We are grateful to the following for supporting the Oxford Martin Programme on the Illegal Wildlife Trade:
The Oxford Martin School at the University of Oxford is a unique research centre that addresses global challenges and opportunities of the 21st century, across disciplines, that have the potential to have real impact beyond academia. The Oxford Martin Programme on the Illegal Wildlife Trade has been created from funding by the School, which is supported until 2020.
The mission ofSan Diego Zoo Global(SDZG)is to save species worldwide by uniting expertise in animal and plant care and conservation science with dedication to inspiring passion for nature. SDZG strives to be at the forefront of wildlife conservation and education, and its’ Institute for Conservation Research is a leading innovator of applying conservation science to endangered species recovery. The Institute sponsored our 2017 Wildlife Trade Symposium, specifically a bursary scheme to support attendance of delegates from developing countries.
TRAFFIC, the wildlife trade monitoring network, is the leading non-governmental organisation working globally on trade in wild animals and plants in the context of both biodiversity conservation and sustainable development. Through research, analysis, guidance and influence, TRAFFIC promotes sustainable wildlife trade and combats wildlife crime and trafficking. TRAFFIC provided support for our 2017 Wildlife Trade Symposium through the USAID-funded Wildlife Trafficking Response, Assessment and Priority Setting (Wildlife TRAPS) project.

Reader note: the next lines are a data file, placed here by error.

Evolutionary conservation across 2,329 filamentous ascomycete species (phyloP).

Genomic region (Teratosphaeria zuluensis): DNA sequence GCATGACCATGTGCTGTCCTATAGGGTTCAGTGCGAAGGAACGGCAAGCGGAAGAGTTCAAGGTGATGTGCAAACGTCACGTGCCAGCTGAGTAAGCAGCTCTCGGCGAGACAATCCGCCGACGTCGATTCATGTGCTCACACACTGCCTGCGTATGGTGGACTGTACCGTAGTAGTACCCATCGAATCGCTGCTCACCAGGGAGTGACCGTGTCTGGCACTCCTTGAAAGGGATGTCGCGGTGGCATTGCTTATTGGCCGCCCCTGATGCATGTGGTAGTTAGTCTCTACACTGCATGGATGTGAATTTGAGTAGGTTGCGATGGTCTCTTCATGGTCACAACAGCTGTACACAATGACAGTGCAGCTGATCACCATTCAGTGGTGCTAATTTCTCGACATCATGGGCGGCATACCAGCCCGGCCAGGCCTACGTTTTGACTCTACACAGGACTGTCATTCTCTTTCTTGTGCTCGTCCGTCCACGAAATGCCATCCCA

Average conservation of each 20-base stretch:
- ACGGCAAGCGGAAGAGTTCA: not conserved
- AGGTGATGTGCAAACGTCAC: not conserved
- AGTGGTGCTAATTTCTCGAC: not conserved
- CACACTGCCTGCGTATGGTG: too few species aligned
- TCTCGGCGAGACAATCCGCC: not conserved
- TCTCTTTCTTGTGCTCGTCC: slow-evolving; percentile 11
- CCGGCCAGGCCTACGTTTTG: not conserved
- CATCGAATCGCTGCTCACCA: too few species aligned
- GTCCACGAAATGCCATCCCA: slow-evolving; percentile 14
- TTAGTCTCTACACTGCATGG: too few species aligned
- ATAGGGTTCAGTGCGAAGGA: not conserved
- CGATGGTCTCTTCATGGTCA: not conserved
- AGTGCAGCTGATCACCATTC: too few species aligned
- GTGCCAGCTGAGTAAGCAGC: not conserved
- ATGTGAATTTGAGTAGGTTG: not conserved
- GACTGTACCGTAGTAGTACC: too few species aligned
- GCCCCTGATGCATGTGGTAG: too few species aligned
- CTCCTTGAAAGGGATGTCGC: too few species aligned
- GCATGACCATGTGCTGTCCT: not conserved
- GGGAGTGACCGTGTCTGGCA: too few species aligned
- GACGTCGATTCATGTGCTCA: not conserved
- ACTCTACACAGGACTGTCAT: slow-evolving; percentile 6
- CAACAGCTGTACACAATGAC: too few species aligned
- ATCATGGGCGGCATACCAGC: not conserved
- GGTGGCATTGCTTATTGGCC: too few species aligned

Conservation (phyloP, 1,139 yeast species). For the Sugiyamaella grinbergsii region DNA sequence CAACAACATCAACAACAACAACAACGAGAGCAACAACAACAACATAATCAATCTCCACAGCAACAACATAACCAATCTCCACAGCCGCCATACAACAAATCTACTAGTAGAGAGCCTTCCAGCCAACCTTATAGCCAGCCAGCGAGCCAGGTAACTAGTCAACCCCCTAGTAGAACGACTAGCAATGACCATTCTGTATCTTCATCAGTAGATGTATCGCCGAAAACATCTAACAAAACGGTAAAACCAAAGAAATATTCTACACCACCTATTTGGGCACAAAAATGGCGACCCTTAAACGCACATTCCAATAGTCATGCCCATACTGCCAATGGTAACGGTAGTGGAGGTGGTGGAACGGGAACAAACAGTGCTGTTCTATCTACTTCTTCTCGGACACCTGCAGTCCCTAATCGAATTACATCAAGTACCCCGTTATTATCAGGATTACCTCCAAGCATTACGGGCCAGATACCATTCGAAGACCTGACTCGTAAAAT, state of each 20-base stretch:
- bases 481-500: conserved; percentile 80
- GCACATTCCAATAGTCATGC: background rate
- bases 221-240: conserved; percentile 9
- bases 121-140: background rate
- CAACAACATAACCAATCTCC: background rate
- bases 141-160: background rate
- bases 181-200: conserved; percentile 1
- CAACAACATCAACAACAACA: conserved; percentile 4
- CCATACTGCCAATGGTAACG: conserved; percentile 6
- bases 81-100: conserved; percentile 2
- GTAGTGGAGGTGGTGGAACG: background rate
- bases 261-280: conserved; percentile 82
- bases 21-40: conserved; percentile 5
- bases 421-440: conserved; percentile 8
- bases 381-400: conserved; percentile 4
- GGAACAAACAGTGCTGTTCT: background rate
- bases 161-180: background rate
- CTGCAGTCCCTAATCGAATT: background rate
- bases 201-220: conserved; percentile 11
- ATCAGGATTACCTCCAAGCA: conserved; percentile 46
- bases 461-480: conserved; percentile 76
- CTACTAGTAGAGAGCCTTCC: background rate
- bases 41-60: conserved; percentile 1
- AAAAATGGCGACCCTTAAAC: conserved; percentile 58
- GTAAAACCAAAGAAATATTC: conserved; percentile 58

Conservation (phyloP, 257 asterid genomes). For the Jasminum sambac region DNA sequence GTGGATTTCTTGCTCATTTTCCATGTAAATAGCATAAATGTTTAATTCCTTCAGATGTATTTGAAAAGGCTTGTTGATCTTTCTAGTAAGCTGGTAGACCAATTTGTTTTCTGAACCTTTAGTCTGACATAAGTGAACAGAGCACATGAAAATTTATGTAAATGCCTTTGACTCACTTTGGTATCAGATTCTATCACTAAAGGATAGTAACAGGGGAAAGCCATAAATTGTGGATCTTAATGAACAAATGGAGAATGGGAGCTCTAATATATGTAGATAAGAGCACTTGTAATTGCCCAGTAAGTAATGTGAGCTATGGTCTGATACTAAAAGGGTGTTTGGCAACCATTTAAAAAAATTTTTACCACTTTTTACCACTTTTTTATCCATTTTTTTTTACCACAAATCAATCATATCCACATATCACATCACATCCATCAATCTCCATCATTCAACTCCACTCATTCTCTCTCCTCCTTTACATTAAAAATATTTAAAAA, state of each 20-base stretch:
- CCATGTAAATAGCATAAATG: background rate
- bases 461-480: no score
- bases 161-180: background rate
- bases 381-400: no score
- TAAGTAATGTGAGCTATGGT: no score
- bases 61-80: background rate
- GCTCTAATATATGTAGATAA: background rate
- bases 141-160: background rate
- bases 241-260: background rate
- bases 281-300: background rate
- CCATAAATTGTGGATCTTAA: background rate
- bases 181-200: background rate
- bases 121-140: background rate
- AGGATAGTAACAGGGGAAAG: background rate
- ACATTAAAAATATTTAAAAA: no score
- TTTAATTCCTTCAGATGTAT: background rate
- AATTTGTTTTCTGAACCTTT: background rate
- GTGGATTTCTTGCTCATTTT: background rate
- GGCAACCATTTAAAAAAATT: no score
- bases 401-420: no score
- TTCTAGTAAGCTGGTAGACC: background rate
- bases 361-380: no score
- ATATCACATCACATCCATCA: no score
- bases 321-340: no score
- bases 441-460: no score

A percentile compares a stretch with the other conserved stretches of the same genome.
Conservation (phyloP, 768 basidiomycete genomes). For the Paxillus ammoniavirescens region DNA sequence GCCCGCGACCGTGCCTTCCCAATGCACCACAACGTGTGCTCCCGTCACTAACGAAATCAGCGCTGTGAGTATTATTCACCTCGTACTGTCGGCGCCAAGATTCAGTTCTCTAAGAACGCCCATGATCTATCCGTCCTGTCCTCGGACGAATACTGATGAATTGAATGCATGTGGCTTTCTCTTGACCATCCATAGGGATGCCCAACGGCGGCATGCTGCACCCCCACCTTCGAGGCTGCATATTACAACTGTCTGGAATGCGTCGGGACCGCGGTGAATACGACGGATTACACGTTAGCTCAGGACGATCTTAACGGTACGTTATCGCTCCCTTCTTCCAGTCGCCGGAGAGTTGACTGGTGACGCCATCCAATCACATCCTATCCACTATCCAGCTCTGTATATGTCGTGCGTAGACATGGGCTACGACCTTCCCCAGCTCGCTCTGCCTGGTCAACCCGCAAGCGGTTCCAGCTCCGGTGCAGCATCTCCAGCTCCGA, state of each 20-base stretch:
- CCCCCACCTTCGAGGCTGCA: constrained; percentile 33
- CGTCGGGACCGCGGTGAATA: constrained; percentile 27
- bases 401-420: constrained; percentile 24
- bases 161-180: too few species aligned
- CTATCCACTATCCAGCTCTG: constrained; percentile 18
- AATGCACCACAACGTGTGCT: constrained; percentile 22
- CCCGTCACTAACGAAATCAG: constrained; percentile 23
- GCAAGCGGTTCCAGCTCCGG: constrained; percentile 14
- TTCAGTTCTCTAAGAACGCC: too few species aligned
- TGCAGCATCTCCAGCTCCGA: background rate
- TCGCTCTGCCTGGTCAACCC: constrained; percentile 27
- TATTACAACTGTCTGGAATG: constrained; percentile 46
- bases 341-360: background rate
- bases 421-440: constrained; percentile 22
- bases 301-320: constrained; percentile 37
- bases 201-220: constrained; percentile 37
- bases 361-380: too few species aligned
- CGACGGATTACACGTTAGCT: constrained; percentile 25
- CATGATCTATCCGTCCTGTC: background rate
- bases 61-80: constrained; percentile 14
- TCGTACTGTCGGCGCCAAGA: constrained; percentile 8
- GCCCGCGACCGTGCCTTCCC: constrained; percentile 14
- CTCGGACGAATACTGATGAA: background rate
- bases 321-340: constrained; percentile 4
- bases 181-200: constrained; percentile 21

The Commonwealth Scholarship Commission in the UK awards scholarships and fellowships for postgraduate study and professional development to Commonwealth citizens. Contributing to the UK’s international development aims and wider overseas interests, supporting excellence in UK higher education, and sustaining the principles of the Commonwealth, Tim Kuiper’s PhD is supported through this scheme.
The Wildlife Conservation Society’s Graduate Scholarship Program is dedicated to building leadership capacity for wildlife conservation on a global scale by providing support to young conservation professionals to obtain master’s degrees or PhDs at top-flight international academic institutions. Melissa Arias has been awarded a Christensen Conservation Leaders Scholarship to pursue her PhD.
The project, Exploring the effective use of celebrities in wildlife demand reduction: changing perceptions of pangolins in Vietnam is supported by a grant from the National Geographic Society. The National Geographic Society is a leading nonprofit that invests in bold people and transformative ideas in the fields of exploration, scientific research, storytelling and education. The Society aspires to create a community of change, advancing key insights about the planet and probing some of the most pressing scientific questions of our time, all while ensuring that the next generation is armed with geographic knowledge and global understanding. Its goal is measurable impact: furthering exploration and educating people around the world to inspire solutions for the greater good.
For information on how you can support the Programme’s work, please contact us